Media Release: KNP tightens its anti-poaching operations
The Kruger National Park (KNP) Rangers and the South African National Parks (SANParks) Environmental Crimes Investigations (ECI) units yesterday (27 November 2009) installed high technology invisible tracking devices to some of the Kruger rhinos based at Malelane and Stolznek areas.
This according to Mr William Mabasa, Head of PR & Communications at Kruger National Park, who said this is one of the many park’s strategies that are put in place to intensify anti-poaching efforts after losing 41 rhinos between January and October this year.
According to Mabasa the park started experiencing an increase in poaching activities last year when 36 rhinos were lost in the hands of poachers. “The whole country and all other SADC countries are currently losing a high number of rhinos due to poaching, however, since Kruger has the highest number of rhino population in the region, it turns out to be the number one poachers target, hence the park is stepping up its effort to deal with poaching within its own boundaries.”
He said SANParks is currently investing R5.2 million towards its anti-poaching strategy of which amongst other things fifty-seven new field rangers have been appointed in October and deployed to the areas identified as hot spots.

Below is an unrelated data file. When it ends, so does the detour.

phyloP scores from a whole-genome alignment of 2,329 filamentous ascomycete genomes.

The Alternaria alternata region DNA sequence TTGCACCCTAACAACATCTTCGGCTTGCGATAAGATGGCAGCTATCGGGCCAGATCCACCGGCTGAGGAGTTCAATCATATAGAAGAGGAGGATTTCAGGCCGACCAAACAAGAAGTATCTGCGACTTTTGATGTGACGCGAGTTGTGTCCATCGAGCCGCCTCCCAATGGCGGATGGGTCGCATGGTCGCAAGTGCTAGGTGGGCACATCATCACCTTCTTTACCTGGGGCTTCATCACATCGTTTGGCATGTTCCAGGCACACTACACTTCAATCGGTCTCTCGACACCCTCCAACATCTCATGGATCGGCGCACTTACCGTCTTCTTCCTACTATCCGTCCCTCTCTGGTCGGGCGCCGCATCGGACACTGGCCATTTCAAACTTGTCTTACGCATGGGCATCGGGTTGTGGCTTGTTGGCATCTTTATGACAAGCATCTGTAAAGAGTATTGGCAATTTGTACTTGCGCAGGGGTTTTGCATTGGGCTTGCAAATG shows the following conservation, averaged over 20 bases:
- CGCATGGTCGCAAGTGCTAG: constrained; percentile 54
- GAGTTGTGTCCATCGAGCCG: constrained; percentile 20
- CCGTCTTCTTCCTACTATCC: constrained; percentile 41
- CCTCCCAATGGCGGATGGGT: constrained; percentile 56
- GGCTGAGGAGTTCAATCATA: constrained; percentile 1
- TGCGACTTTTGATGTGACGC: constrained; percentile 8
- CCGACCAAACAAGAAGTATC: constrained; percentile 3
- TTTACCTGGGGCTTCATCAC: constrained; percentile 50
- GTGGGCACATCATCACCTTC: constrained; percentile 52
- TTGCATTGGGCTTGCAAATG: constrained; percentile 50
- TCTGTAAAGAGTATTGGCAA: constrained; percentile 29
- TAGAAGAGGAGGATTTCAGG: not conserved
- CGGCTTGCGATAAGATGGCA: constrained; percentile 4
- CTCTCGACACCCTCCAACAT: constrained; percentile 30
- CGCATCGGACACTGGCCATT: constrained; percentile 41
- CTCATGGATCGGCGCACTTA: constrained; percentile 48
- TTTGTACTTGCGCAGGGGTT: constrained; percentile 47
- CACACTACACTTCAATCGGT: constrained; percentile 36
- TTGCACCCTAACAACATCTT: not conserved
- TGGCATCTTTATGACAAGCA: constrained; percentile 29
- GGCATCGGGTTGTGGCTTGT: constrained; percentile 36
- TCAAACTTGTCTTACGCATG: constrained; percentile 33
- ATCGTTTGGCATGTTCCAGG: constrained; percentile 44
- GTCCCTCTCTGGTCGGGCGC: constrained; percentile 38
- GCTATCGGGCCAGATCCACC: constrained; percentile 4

The latest state of the art night vision equipment has been purchased for night deployment activities “As an emphasis to the seriousness, we want to own the night as well as it occurs that most poaching activities takes place during the night, said Mabasa.”
An additional Bantam aircraft and motorbikes for all Section Rangers were also purchased. The conditions of service for the Field Ranger have been reviewed and they have now been declared six day workers. The old radio communication system for the Rangers is currently being replaced by a more modern one.
“We are extremely delighted with all these efforts that our law enforcement personnel is putting against poaching and we believe that these measures are already bearing fruits as 31 poachers have already been arrested since January 2009 with several firearms and stolen rhino horn confiscated,” said Mabasa.
“It is also worth noting that there has been a marked drop in the poaching along the eastern boundary of the KNP over the past four months. However, Stolznek and Malelane ranger sections are still regarded as poaching hot spots; hence these tracking devices are brought to these areas.
Recently park Rangers arrested eight suspects and recovered four firearms after some poaching activities have occurred in the area. “We are also upgrading the road network system in the area which will allow easy access to problematic areas.”
According to Mabasa as compared to other African countries, Kruger National Park represents one of the successful rhino conservation stories with an estimate of 12 000 white rhino while the number continues to increase.
Laura Mukwevho, Media Relations Practitioner, Kruger National Park. Contact: Tel: (013) 735 4262 or email: firstname.lastname@example.org
William Mabasa, HOD: Public Relations and Communication, Kruger National Park. Contact: Tel: (013) 735 4363, cell: 082 807 3919 or email: email@example.com